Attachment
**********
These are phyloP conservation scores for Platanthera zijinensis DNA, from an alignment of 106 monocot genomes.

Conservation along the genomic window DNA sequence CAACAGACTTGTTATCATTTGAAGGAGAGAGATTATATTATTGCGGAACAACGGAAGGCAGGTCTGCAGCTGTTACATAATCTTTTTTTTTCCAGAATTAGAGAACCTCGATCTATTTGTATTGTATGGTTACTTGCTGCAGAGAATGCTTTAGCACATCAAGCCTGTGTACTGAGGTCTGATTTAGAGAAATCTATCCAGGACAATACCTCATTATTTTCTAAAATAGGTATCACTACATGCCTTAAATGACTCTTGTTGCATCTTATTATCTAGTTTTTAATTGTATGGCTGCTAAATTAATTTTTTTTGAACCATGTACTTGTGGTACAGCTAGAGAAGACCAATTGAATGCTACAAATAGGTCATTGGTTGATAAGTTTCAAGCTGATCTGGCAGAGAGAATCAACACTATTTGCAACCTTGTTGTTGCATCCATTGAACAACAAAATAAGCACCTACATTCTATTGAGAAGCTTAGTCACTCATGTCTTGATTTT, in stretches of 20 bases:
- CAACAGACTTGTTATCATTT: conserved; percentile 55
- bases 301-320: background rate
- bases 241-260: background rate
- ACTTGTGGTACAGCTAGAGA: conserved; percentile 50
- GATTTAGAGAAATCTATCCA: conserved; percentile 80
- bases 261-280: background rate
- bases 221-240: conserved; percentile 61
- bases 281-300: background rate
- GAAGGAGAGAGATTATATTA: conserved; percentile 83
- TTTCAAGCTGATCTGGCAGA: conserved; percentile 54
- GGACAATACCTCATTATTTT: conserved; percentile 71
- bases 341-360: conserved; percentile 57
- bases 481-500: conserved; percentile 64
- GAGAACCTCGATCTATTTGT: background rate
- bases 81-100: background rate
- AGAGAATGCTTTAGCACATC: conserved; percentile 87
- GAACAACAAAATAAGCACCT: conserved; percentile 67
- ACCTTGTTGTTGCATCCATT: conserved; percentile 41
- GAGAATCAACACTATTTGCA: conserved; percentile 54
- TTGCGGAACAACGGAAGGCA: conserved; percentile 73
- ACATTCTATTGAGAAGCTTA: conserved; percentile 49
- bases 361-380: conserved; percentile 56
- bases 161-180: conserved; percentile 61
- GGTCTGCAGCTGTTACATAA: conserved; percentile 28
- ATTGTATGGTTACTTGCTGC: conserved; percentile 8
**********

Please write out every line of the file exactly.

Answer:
These are phyloP conservation scores for Platanthera zijinensis DNA, from an alignment of 106 monocot genomes.

Conservation along the genomic window DNA sequence CAACAGACTTGTTATCATTTGAAGGAGAGAGATTATATTATTGCGGAACAACGGAAGGCAGGTCTGCAGCTGTTACATAATCTTTTTTTTTCCAGAATTAGAGAACCTCGATCTATTTGTATTGTATGGTTACTTGCTGCAGAGAATGCTTTAGCACATCAAGCCTGTGTACTGAGGTCTGATTTAGAGAAATCTATCCAGGACAATACCTCATTATTTTCTAAAATAGGTATCACTACATGCCTTAAATGACTCTTGTTGCATCTTATTATCTAGTTTTTAATTGTATGGCTGCTAAATTAATTTTTTTTGAACCATGTACTTGTGGTACAGCTAGAGAAGACCAATTGAATGCTACAAATAGGTCATTGGTTGATAAGTTTCAAGCTGATCTGGCAGAGAGAATCAACACTATTTGCAACCTTGTTGTTGCATCCATTGAACAACAAAATAAGCACCTACATTCTATTGAGAAGCTTAGTCACTCATGTCTTGATTTT, in stretches of 20 bases:
- CAACAGACTTGTTATCATTT: conserved; percentile 55
- bases 301-320: background rate
- bases 241-260: background rate
- ACTTGTGGTACAGCTAGAGA: conserved; percentile 50
- GATTTAGAGAAATCTATCCA: conserved; percentile 80
- bases 261-280: background rate
- bases 221-240: conserved; percentile 61
- bases 281-300: background rate
- GAAGGAGAGAGATTATATTA: conserved; percentile 83
- TTTCAAGCTGATCTGGCAGA: conserved; percentile 54
- GGACAATACCTCATTATTTT: conserved; percentile 71
- bases 341-360: conserved; percentile 57
- bases 481-500: conserved; percentile 64
- GAGAACCTCGATCTATTTGT: background rate
- bases 81-100: background rate
- AGAGAATGCTTTAGCACATC: conserved; percentile 87
- GAACAACAAAATAAGCACCT: conserved; percentile 67
- ACCTTGTTGTTGCATCCATT: conserved; percentile 41
- GAGAATCAACACTATTTGCA: conserved; percentile 54
- TTGCGGAACAACGGAAGGCA: conserved; percentile 73
- ACATTCTATTGAGAAGCTTA: conserved; percentile 49
- bases 361-380: conserved; percentile 56
- bases 161-180: conserved; percentile 61
- GGTCTGCAGCTGTTACATAA: conserved; percentile 28
- ATTGTATGGTTACTTGCTGC: conserved; percentile 8